January 7, 2012 / The Church & Postmodern Culture
This Christmas season I had the privilege of attending a memorial service, a vigil in …
December 10, 2010
Gianni Vattimo and René Girard, Christianity, Truth, and Weakening Faith: A Dialogue, Pierpaolo Antonello (ed.), William McCuaig (tr.), Columbia University Press, 2010, 124 pp, $18.50 (hbk), ISBN 9780231148283.
Reviewed by Kevin Hart, The University of Virginia/The Australian Catholic University
Gianni Vattimo is best known today, at least in the English-speaking world, as one of a triad of European philosophers whose names are often on the lips of a general audience, one existing largely outside Philosophy Departments in the United States. The other two are Georgio Agamben and Slavoj Žižek. These three writers do not constitute a school, and perhaps there is little that binds them together except a shared background in nineteenth- and twentieth-century European philosophy. Agamben draws from Heidegger and Benjamin; Žižek elaborates on Lacan; and Vattimo develops from Nietzsche and Luigi Pareyson. Each has a far broader philosophical and artistic culture than is usual in the English-speaking philosophical world. What allows their names to be linked in North American conversations is a willingness to engage in discussions of the nature and future of Christianity and to offer commentary on contemporary political events. So Agamben writes a gloss on Paul’s epistle to the Romans, The Time that Remains (2005), reflects on homo sacer, and speaks out against America’s response to 9/11. Žižek, a declared atheist, nonetheless figures Christianity as a partner in the quest for social egalitarianism and is a frequent spokesman on contemporary political events. His joint book with theologian John Milbank, The Monstrosity of Christ (2009), is a recent instance of his engagement with Christianity. And Vattimo, now on more intimate terms with the Catholic Church, has recently written a number of short books — interventions and dialogues, really — on Christianity, while also offering insights into contemporary politics. From 1999-2004 he was a member of the European parliament.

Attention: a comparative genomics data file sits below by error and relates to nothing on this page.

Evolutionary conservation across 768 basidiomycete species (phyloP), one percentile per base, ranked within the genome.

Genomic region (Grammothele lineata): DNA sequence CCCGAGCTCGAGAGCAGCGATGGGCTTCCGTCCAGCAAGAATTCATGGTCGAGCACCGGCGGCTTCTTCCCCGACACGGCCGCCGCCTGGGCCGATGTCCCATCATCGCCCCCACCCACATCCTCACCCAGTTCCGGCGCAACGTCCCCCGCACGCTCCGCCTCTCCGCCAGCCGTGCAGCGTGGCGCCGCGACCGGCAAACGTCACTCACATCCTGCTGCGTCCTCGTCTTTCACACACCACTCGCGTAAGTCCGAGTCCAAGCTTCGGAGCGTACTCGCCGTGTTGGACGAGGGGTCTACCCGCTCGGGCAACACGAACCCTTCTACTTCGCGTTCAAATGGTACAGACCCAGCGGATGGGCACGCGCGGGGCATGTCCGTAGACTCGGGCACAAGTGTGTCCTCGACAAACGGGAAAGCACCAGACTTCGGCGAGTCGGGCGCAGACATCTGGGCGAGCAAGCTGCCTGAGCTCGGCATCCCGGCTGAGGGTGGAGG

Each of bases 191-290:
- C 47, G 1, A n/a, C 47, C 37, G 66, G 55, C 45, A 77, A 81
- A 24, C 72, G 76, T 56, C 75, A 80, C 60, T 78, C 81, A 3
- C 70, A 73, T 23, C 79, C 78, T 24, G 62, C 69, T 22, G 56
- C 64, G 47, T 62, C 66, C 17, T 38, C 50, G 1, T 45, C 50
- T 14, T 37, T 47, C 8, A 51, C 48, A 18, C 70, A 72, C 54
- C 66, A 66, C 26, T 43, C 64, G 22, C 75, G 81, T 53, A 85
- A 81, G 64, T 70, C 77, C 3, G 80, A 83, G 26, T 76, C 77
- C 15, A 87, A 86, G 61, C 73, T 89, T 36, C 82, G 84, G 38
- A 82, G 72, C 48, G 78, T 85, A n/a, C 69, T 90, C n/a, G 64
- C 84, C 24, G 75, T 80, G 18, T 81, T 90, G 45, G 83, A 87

It is fair to say that neither of the stricter schools of philosophy today thinks well of this triad. Phenomenologists tend to regard all three as of passing interest, for they lack the clarity and rigor made available by reduction, and only the hermeneutical dimension of their work calls for attention. Analytic philosophers, especially the more hard-boiled sort, usually have little more than barely disguised contempt for them, unless, of course, they are drawn to Europeans’ diagnoses of political events, in which case their strength is held to be in the realm of cultural commentary, not philosophy in the narrow sense. Yet the triad clearly seeks to fill a vast cultural space: many people outside the world of professional philosophy need to hear intelligent analysis of politics and religion, not least of all when they are felt to be entwined. Whether the discussion is intelligent is one question; whether it is desired is another. That it is desired is readily apparent: a big publishing house such as Columbia University Press does not repeatedly commit large amounts of money to publishing authors whose books do not sell, especially in a recession. Whether that desire is whipped up by people wanting to follow authors who have been made fashionable by the media, or whether it is a genuine desire on their part to rethink the future of Christian faith is more difficult to distinguish with any confidence. One thing is for sure: analytic philosophers are not entering the space of popular intellectual culture to issue any challenge, and while phenomenologists sometimes take a step or two into that space it is mostly in highly determined circumstances: the world of Catholicism, for example.
Gianni Vattimo (b. 1936) studied in Turin under Pareyson (1918-91), a fecund and creative philosopher whose strengths were in aesthetics and hermeneutics. Only a brief selection of Pareyson’s work has been translated, and there is need for an English version of his Estetica: Teoria della formatività (1954), among other works. Much of Vattimo’s most significant writing has been, like Pareyson’s, in aesthetics and hermeneutics, both broadly understood, and inflected by an enduring engagement with Nietzsche and those who have followed in his wake: Heidegger, Derrida, and Rorty being prominent among them. Intellectual pedigree tells us only so much, though. We need to know what sort of philosopher he is, and what he does best, if we are to do justice to his work.